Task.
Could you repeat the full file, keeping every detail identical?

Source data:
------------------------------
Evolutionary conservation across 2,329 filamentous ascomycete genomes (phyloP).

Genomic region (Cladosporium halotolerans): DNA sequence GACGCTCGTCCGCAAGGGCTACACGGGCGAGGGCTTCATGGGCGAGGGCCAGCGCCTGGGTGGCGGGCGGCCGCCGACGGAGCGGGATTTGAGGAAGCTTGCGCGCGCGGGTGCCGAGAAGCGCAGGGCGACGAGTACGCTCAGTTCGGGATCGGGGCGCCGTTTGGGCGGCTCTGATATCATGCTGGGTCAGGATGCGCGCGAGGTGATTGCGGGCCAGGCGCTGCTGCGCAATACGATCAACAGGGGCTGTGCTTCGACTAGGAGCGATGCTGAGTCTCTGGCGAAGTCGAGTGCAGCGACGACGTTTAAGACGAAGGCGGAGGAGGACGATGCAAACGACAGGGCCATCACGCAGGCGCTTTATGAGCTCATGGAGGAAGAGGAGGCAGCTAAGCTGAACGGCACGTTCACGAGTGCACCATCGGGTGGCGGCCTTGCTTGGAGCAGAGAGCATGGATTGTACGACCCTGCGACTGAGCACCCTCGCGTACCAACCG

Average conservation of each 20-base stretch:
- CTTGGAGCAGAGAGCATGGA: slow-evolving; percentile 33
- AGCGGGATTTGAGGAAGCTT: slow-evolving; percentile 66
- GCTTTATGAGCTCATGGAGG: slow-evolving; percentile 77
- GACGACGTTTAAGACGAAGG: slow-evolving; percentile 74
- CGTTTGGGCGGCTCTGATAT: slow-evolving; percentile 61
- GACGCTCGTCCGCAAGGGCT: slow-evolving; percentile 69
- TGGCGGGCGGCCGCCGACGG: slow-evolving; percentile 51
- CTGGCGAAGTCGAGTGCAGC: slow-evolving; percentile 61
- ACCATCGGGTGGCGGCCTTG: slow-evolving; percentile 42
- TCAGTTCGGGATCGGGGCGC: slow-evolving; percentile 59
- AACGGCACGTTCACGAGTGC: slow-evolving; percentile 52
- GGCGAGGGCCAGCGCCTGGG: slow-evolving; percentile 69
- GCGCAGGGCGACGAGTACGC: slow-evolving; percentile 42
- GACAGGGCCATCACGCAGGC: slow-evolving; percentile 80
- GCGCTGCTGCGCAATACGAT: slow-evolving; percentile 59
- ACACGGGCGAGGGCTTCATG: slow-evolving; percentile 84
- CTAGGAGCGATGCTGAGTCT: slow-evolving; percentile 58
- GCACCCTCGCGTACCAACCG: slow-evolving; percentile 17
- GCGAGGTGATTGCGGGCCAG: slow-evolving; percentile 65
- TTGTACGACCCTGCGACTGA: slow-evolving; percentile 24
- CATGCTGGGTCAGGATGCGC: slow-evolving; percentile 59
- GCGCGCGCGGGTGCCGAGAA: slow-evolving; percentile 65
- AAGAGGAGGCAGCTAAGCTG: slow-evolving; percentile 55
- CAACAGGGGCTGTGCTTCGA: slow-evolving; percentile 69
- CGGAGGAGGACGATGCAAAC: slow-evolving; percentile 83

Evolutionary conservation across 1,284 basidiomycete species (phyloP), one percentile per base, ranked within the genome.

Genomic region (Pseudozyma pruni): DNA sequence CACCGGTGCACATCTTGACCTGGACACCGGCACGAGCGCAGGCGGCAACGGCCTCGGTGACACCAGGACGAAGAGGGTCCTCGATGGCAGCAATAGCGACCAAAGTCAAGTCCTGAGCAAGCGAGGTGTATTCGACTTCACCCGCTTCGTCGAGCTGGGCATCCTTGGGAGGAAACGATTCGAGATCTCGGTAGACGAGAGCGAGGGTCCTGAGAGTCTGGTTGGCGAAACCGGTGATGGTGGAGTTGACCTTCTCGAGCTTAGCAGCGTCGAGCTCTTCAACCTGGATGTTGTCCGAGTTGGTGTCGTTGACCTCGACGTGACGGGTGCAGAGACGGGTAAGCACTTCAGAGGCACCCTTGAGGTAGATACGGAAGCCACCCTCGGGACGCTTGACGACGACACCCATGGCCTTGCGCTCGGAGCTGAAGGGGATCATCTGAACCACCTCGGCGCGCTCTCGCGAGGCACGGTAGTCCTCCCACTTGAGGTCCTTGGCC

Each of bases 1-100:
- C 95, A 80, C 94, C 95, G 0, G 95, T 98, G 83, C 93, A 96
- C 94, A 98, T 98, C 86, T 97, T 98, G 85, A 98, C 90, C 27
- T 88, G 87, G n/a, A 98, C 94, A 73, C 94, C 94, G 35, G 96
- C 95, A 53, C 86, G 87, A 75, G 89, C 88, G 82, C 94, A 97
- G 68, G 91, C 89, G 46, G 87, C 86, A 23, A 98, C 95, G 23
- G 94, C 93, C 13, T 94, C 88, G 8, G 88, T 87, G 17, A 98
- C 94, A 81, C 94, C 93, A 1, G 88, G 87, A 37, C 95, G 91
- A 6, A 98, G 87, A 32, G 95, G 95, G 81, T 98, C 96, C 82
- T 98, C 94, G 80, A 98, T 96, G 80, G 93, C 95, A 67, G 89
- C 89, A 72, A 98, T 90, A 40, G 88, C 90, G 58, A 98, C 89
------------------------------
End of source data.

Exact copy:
Evolutionary conservation across 2,329 filamentous ascomycete genomes (phyloP).

Genomic region (Cladosporium halotolerans): DNA sequence GACGCTCGTCCGCAAGGGCTACACGGGCGAGGGCTTCATGGGCGAGGGCCAGCGCCTGGGTGGCGGGCGGCCGCCGACGGAGCGGGATTTGAGGAAGCTTGCGCGCGCGGGTGCCGAGAAGCGCAGGGCGACGAGTACGCTCAGTTCGGGATCGGGGCGCCGTTTGGGCGGCTCTGATATCATGCTGGGTCAGGATGCGCGCGAGGTGATTGCGGGCCAGGCGCTGCTGCGCAATACGATCAACAGGGGCTGTGCTTCGACTAGGAGCGATGCTGAGTCTCTGGCGAAGTCGAGTGCAGCGACGACGTTTAAGACGAAGGCGGAGGAGGACGATGCAAACGACAGGGCCATCACGCAGGCGCTTTATGAGCTCATGGAGGAAGAGGAGGCAGCTAAGCTGAACGGCACGTTCACGAGTGCACCATCGGGTGGCGGCCTTGCTTGGAGCAGAGAGCATGGATTGTACGACCCTGCGACTGAGCACCCTCGCGTACCAACCG

Average conservation of each 20-base stretch:
- CTTGGAGCAGAGAGCATGGA: slow-evolving; percentile 33
- AGCGGGATTTGAGGAAGCTT: slow-evolving; percentile 66
- GCTTTATGAGCTCATGGAGG: slow-evolving; percentile 77
- GACGACGTTTAAGACGAAGG: slow-evolving; percentile 74
- CGTTTGGGCGGCTCTGATAT: slow-evolving; percentile 61
- GACGCTCGTCCGCAAGGGCT: slow-evolving; percentile 69
- TGGCGGGCGGCCGCCGACGG: slow-evolving; percentile 51
- CTGGCGAAGTCGAGTGCAGC: slow-evolving; percentile 61
- ACCATCGGGTGGCGGCCTTG: slow-evolving; percentile 42
- TCAGTTCGGGATCGGGGCGC: slow-evolving; percentile 59
- AACGGCACGTTCACGAGTGC: slow-evolving; percentile 52
- GGCGAGGGCCAGCGCCTGGG: slow-evolving; percentile 69
- GCGCAGGGCGACGAGTACGC: slow-evolving; percentile 42
- GACAGGGCCATCACGCAGGC: slow-evolving; percentile 80
- GCGCTGCTGCGCAATACGAT: slow-evolving; percentile 59
- ACACGGGCGAGGGCTTCATG: slow-evolving; percentile 84
- CTAGGAGCGATGCTGAGTCT: slow-evolving; percentile 58
- GCACCCTCGCGTACCAACCG: slow-evolving; percentile 17
- GCGAGGTGATTGCGGGCCAG: slow-evolving; percentile 65
- TTGTACGACCCTGCGACTGA: slow-evolving; percentile 24
- CATGCTGGGTCAGGATGCGC: slow-evolving; percentile 59
- GCGCGCGCGGGTGCCGAGAA: slow-evolving; percentile 65
- AAGAGGAGGCAGCTAAGCTG: slow-evolving; percentile 55
- CAACAGGGGCTGTGCTTCGA: slow-evolving; percentile 69
- CGGAGGAGGACGATGCAAAC: slow-evolving; percentile 83

Evolutionary conservation across 1,284 basidiomycete species (phyloP), one percentile per base, ranked within the genome.

Genomic region (Pseudozyma pruni): DNA sequence CACCGGTGCACATCTTGACCTGGACACCGGCACGAGCGCAGGCGGCAACGGCCTCGGTGACACCAGGACGAAGAGGGTCCTCGATGGCAGCAATAGCGACCAAAGTCAAGTCCTGAGCAAGCGAGGTGTATTCGACTTCACCCGCTTCGTCGAGCTGGGCATCCTTGGGAGGAAACGATTCGAGATCTCGGTAGACGAGAGCGAGGGTCCTGAGAGTCTGGTTGGCGAAACCGGTGATGGTGGAGTTGACCTTCTCGAGCTTAGCAGCGTCGAGCTCTTCAACCTGGATGTTGTCCGAGTTGGTGTCGTTGACCTCGACGTGACGGGTGCAGAGACGGGTAAGCACTTCAGAGGCACCCTTGAGGTAGATACGGAAGCCACCCTCGGGACGCTTGACGACGACACCCATGGCCTTGCGCTCGGAGCTGAAGGGGATCATCTGAACCACCTCGGCGCGCTCTCGCGAGGCACGGTAGTCCTCCCACTTGAGGTCCTTGGCC

Each of bases 1-100:
- C 95, A 80, C 94, C 95, G 0, G 95, T 98, G 83, C 93, A 96
- C 94, A 98, T 98, C 86, T 97, T 98, G 85, A 98, C 90, C 27
- T 88, G 87, G n/a, A 98, C 94, A 73, C 94, C 94, G 35, G 96
- C 95, A 53, C 86, G 87, A 75, G 89, C 88, G 82, C 94, A 97
- G 68, G 91, C 89, G 46, G 87, C 86, A 23, A 98, C 95, G 23
- G 94, C 93, C 13, T 94, C 88, G 8, G 88, T 87, G 17, A 98
- C 94, A 81, C 94, C 93, A 1, G 88, G 87, A 37, C 95, G 91
- A 6, A 98, G 87, A 32, G 95, G 95, G 81, T 98, C 96, C 82
- T 98, C 94, G 80, A 98, T 96, G 80, G 93, C 95, A 67, G 89
- C 89, A 72, A 98, T 90, A 40, G 88, C 90, G 58, A 98, C 89